Mailshots are very powerful tools for
promoting your products. The idea is to find potential customers
by posting letters or postcards to their homes or workplaces.
Alternatively they can be placed where potential customers will see
Although many network marketers
achieve great results using mailshots it is not without hard work and
careful preparation. This section runs through the key stages in
a mailshot campaign - and includes suggestions and questions to
consider when designing your particular approach.
Step Or Two?
One Step Or Two?
First you must decide what kind of
campaign you want to run - one step or two.
In a one-step campaign your mailshot
asks your customers to buy your product immediately. So the
envelope has to contain all the information to persuade them to buy -
and place their order.
In a two-step campaign the mailshot
is only intended to attract the customer's attention - and persuade
them to phone or write requesting more information. You capture
their contact details and send them a brochure or information pack.
This then contains the material to persuade them to buy, and place
The telesales variant of the two-step
campaign asks the customer to phone for more information. When
they phone in, you answer their questions and try to clinch the sale
there and then. It can work well but requires good telephone
So who are you going to write to?
By far the best option is to write to
your existing customers. People who have bought from you before.
If they liked what you sold them the last time they'll probably take
the time to read your letter. You can ask them to buy more of
the same - or offer them something new. Either way, they're much
more likely to buy from you than people you've never contacted before.
However, sooner or later you'll have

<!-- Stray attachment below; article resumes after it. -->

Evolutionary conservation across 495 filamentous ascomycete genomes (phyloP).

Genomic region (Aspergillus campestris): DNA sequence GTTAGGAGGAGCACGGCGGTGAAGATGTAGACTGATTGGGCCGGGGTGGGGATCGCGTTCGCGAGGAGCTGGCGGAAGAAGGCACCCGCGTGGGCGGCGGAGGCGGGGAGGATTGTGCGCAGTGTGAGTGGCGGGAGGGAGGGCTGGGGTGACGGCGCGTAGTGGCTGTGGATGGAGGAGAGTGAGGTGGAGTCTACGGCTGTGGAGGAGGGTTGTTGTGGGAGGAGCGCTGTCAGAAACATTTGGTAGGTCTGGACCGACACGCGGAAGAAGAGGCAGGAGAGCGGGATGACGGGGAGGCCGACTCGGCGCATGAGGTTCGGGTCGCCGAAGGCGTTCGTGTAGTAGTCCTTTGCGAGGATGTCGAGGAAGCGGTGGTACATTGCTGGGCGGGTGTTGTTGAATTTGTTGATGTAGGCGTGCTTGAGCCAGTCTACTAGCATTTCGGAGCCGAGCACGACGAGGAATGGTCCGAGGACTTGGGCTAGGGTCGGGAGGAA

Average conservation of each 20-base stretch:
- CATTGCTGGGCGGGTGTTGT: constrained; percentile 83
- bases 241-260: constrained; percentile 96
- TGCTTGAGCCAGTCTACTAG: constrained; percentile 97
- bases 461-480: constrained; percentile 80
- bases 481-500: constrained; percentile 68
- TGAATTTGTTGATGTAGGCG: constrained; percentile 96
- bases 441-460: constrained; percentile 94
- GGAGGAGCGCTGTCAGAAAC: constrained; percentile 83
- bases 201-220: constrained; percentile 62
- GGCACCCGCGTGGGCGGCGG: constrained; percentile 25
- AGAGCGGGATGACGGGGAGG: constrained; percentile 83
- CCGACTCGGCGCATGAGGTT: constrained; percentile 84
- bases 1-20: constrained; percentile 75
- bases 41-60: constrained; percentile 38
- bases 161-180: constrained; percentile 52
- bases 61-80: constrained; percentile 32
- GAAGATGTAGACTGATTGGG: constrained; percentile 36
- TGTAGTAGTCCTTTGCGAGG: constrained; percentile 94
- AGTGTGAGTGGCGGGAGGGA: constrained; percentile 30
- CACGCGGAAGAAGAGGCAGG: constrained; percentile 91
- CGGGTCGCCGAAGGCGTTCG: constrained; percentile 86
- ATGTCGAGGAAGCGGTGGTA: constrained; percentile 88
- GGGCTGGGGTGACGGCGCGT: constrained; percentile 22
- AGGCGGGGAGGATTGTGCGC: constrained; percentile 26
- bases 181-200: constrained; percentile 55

to find some new customers. So who do you write to now?
Think about the product you're trying
to sell - and more importantly - think about the kind of people who
are likely to buy it. And what else do they buy?
Who is already mailing your target
customers? Use your imagination. Suppliers of related
products? Do they sell their mailing lists? Would they
include something from you in their mailings? What about clubs
and special interest groups? Do they publish their membership
lists? (Surprisingly, some do!) Would they mailshot their
members if you paid the postage?
Failing that, you're going to have to
look at list sellers and brokers.
There are lots of these - and quality
varies enormously - so how do you pick out the good ones? You're
going to have to do some research.
Pick out a few promising candidates,
phone each one, and ask a few pointed questions. Like: How
many names do they have on their database? How can they select
people who might be interested in your product? (As distinct
from randomly picking names out of their hat?) Where did they
get the names from? Have the named people bought related
products, or something unrelated? On average, how long have the
names been in the database? (Some may have moved. Others
may be dead.) How much will you have to pay for the names?
Work out the Value For Money rating -
our transatlantic cousins charmingly call this the "bang for a
buck". How many "warm" names do you get for each
Take the number of names they can
offer - and adjust it by your guess at the percentage interested in
your product. Then divide this figure by the cost of the mailing
Value For Money
= Number of Names x % Interested ÷ Cost
To get the most out of your hard-won